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Post-processing models

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Running models

Using the hyperion command-line wrapper

Once an .rtin file has been created (see Setting up models), the model can be run using the compiled Fortran code. Note that the model can be run on a different computer/cluster to the computer on which is was set up, because the .rtin files are portable.

The easiest way to run a model is to invoke the hyperion command-line utility, specifying the input and output file (we use the .rtout extensions for output files):

hyperion model.rtin model.rtout


hyperion is a command-line Python wrapper around the Fortran binaries that gets installed with the Python Hyperion library.

To run Hyperion in parallel, you can use:

hyperion -m <n_processes> model.rtin model.rtout

where <n_processes> is the number of processes to run in parallel (does not need to equal the number of cores in the computer or cluster). For example, to run the code over 24 processes, you can use:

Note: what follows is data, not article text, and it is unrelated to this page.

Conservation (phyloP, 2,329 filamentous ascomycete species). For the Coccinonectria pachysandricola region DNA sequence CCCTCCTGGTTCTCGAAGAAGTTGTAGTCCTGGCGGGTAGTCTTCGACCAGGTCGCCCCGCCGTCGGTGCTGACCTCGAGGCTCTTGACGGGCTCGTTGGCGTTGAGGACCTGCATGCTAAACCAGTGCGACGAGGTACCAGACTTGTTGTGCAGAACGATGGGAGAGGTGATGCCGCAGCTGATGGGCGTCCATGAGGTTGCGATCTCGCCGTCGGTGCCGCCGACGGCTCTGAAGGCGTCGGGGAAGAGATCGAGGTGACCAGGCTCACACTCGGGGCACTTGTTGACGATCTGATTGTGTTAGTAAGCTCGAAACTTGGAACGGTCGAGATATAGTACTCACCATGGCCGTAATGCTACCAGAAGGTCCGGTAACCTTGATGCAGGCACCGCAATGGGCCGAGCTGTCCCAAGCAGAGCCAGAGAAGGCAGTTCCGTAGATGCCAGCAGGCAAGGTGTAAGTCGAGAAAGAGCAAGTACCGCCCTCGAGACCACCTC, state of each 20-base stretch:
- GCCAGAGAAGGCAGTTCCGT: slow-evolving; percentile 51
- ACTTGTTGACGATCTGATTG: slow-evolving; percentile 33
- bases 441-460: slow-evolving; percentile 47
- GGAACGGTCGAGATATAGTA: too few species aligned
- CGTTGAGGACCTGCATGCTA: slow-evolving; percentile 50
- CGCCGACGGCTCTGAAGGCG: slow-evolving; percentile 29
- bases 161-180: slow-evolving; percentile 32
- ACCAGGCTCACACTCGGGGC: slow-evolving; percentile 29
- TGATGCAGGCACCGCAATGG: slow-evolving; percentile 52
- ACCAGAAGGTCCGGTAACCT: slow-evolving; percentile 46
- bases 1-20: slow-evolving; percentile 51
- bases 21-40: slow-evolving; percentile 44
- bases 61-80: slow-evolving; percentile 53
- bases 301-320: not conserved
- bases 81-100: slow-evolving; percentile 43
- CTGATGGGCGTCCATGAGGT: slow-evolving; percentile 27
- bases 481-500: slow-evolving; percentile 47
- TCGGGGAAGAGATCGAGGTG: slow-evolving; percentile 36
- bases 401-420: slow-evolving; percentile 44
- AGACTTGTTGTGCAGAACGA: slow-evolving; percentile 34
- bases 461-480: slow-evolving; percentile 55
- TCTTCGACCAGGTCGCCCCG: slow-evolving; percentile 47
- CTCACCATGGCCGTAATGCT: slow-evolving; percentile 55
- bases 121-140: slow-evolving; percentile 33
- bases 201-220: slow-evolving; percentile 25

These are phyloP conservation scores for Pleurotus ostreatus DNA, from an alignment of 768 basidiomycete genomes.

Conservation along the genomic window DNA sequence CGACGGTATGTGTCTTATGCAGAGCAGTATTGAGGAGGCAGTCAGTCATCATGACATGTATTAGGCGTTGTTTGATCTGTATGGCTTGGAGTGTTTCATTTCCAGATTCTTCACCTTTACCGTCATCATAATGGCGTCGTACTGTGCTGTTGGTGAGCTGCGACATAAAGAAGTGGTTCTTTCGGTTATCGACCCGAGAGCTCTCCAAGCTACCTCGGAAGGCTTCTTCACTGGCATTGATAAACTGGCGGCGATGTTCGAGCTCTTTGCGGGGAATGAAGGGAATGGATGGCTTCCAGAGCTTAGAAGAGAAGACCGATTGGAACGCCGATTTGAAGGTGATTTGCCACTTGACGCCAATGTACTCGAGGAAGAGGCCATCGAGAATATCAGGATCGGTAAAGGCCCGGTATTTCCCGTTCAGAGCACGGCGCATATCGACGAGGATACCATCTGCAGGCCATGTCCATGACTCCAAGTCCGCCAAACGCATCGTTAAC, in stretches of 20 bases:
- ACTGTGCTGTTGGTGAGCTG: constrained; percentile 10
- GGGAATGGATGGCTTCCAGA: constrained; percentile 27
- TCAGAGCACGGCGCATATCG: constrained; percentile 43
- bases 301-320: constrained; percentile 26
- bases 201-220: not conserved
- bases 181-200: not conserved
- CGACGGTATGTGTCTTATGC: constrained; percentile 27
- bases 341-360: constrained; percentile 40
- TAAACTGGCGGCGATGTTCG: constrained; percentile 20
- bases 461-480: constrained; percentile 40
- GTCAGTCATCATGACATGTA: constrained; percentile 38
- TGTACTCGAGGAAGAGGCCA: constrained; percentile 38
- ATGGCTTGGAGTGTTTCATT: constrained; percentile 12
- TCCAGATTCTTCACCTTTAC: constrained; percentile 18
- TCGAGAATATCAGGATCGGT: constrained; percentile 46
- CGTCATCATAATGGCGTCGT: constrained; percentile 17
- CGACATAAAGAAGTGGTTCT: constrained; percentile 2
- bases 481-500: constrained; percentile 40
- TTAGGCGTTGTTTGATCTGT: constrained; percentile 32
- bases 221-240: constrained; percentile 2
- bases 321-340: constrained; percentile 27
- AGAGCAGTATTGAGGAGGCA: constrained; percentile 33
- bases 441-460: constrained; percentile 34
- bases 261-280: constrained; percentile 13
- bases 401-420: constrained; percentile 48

hyperion -m 24 model.rtin model.rtout

This may not work with all MPI installations. If you have issues, see the next section on calling the Fortran binaries directly (and report the issue).

Calling the Fortran binaries directly

hyperion is in fact a wrapper to grid specific binaries:

  • hyperion_car and hyperion_car_mpi for cartesian grids
  • hyperion_cyl and hyperion_cyl_mpi for cylindrical polar grids
  • hyperion_sph and hyperion_sph_mpi for spherical polar grids
  • hyperion_amr and hyperion_amr_mpi for AMR grids
  • hyperion_oct and hyperion_oct_mpi for Oct-tree grids

These binaries can be called directly instead of the hyperion wrapper. For example, to run a model with a cartesian grid in serial, you would use:

hyperion_car model.rtin model.rtout

To use the parallel version of the code, use the relevant binary, with the _mpi suffix appended, and launch it using the command relevant to your MPI installation, for example:

mpirun -n 128 hyperion_car_mpi model.rtin model.rtout

This can also be mpiexec or openmpirun or openmpiexec depending on your MPI installation.

Running the model from the Python scripts

It is also possible to run the serial version of the code directly from the set-up script, by doing:

m = Model()

To run in parallel, simply do:'model.rtout', mpi=True, n_processes=<n_processes>)

As for the hyperion command-line wrapper, this may not work with all MPI installations.